Lastly, I am 100% in favor of all insurance being provided by the private sector so the more we can transfer from the government (ie. Medicare), the better.

    Rick

    P.S. I'm proud of myself. I finally have a longer-winded post than Frank!
     
    GreenSky, May 24, 2007
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  4. policy doctor
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    Yep...change is good in our industry. Always a new crop to harvest with "new and improved". And with those low, low renewals, my loyalty has to include me too.
     
  5. midwestbroker
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    MA plans will still be here, but they will change.

    AARP, the loudest voice for seniors, said in April that they will be in the MA market in 2008.

    However, in their 2007 Trusties Report about Medicare, they stated that they are against the over-payment of MA plans.

    That tells me that there will be more changes, but more players in the market as a whole.
     
  6. Cenla Agent
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    The contracts of the plans with CMS are year to year. Even if funding remains relatively level for the next year, you can expect at least some small changes in premiums and/or benefits from year to year. The plan information for the coming AEP will likely be available by early-mid October.
     
  7. policy doctor
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  8. InsuranceJosh
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    MAs are getting 19%-50% more than basic Medicare

    BY MATT BRADY
    Washington Bureau -- NU Online News Service, May 25, 2007, 2:59 p.m. EDT
    Senate Finance Committee Chairman Max Baucus is criticizing what he describes as “advocacy” by the Centers for Medicare and Medicaid Services for private Medicare plans.
    A briefing that CMS officials held before a recent House Ways and Means Committee subcommittee hearing on Medicare Advantage fee-for-service plans promoted the point of view that “access to benefits is at stake if Medicare Advantage funding is cut,” Baucus, D-Mont., writes in a letter addressed to U.S. Health and Human Services Secretary Michael Leavitt.
    The officials who led the CMS Medicare Advantage private FFS briefing, Acting CMS Administrator Leslie Norwalk and Abby Block, director of the CMS Center for Beneficiary Choices, and the documents the officials presented failed to explain that the plan administrators, not Congress, determine the level of extra benefits that the plans can provide, Baucus writes in the letter.
    Only the level of the extra benefits would be affected by the proposed funding cuts, Baucus writes.
    “I find it inappropriate that CMS, or any executive branch agency, would lobby in response to anticipated congressional action,” Baucus writes. “State-level MA information was shared with the press, but not offered to members of Congress or their staffs in advance” of the briefing.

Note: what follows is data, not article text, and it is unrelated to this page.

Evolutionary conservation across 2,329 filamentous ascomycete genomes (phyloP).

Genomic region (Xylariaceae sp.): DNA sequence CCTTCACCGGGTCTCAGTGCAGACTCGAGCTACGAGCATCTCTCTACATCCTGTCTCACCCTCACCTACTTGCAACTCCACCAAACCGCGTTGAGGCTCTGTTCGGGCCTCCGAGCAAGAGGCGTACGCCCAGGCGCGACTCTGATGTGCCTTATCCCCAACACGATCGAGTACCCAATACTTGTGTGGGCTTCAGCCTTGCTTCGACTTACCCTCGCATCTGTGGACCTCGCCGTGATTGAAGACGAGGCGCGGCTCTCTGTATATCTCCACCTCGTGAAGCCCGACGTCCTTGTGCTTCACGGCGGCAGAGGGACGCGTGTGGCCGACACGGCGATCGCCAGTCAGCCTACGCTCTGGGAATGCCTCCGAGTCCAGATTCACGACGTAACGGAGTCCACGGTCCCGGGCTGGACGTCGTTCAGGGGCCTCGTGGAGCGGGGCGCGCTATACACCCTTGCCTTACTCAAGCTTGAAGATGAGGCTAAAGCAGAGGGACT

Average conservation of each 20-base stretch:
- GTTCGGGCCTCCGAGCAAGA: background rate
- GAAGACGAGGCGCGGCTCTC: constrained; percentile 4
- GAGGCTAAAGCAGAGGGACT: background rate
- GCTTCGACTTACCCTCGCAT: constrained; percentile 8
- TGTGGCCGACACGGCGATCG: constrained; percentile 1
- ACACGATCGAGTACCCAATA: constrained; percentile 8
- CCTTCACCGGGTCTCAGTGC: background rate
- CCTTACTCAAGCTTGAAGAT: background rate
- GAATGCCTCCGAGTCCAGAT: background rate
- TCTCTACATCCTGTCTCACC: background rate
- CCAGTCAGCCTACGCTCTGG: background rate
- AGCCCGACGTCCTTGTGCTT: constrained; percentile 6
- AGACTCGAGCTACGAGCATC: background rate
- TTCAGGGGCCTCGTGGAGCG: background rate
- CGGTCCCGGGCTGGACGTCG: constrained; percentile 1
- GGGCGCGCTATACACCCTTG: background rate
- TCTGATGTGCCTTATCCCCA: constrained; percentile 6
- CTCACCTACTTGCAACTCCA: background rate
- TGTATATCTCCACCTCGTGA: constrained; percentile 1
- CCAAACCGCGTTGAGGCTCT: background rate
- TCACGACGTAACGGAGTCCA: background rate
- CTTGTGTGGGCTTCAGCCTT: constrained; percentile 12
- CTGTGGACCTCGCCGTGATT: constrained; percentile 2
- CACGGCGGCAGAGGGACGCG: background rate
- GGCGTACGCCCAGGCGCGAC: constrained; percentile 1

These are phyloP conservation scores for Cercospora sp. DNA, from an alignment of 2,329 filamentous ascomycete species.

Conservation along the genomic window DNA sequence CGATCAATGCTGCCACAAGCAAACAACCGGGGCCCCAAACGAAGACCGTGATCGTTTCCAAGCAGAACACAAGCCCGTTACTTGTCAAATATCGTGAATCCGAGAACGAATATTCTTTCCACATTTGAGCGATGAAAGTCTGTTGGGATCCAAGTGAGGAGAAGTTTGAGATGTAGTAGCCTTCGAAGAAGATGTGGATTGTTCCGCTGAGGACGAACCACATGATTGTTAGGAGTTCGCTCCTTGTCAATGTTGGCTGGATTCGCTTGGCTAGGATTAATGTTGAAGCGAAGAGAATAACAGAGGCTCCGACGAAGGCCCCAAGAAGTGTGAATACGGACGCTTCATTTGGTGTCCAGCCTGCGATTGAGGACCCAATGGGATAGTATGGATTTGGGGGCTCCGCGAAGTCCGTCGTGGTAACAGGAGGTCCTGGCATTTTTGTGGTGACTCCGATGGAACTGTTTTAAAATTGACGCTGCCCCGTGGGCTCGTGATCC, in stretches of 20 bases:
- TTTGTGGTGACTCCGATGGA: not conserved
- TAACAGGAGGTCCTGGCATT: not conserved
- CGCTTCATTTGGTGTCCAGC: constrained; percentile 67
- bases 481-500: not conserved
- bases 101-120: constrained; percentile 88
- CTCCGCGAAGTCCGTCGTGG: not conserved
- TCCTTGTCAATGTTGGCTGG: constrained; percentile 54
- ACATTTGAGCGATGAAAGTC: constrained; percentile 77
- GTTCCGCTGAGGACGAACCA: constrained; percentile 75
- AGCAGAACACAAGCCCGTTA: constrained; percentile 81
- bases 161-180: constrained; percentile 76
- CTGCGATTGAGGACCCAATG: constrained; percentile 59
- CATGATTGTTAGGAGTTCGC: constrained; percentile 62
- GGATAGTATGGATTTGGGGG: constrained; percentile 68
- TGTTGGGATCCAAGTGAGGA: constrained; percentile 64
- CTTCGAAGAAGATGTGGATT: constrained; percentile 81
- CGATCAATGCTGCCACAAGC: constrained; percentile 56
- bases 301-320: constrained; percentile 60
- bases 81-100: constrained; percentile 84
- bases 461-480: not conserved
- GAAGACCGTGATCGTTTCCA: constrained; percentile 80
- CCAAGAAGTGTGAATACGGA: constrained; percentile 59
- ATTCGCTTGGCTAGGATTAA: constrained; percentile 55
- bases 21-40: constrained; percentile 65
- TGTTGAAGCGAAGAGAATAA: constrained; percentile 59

“The Finance Committee has yet to consider legislation to reduce MA funding, making the preemptive nature of CMS’ action that much more unseemly,” Baucus writes.
    The Medicare Payment Advisory Commission has recommended that Congress lower Medicare Advantage payment rates, and much of the House Ways and Means subcommittee hearing focused on the overpayment made by Medicare to private fee-for-service plans.
    The commission estimated, in an analysis questioned by private insurers, that the private FFS plans get 19% more than basic Medicare plans for health coverage services and that some FFS plans are getting 50% more.
    Under federal law, plans are required to spend 75% of the extra funds they receive on beneficiaries, either by lowering co-payments and premiums or by enhancing benefits. However, a CMS official acknowledged at the hearing that while CMS believes it can accurately assess how plans are spending the funds, it does not require any documentation of the way the funds are used.
    In other health oversight news, Baucus and Sen. John Rockefeller, D-W.Va., chairman of the Senate Finance Committee’s health subcommittee, say they have secured emergency funding for the Children’s Health Insurance Program in a supplemental spending bill.
    About 11 states say they are running out of the federal funding they need to provide CHIP coverage.
    The program, which provides health coverage for 6.6 million U.S. children, is set to expire Sept. 30.
    A supplemental spending bill will provide up to $650 million to fill in CHIP funding gaps while members of Congress negotiate reauthorization of the program, Baucus says.
     
    Last edited: Jun 8, 2007
  9. James
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    Well I don't think much much of Sen Baucas or Rockerfeller, but I'm sure that the change of Advantage Plans isn't going to be all that severe. Lets face it, this Democratic controlled Congress is out of control and unable to effect change in any thing. Even the so called "Juggernut" of Illegal Amnesty last week is dead this week. What a pathetic group the Dem's have up in Congress, kind of reminds me of their old saying, "glad my enemies are them!".
     
    James, Jun 8, 2007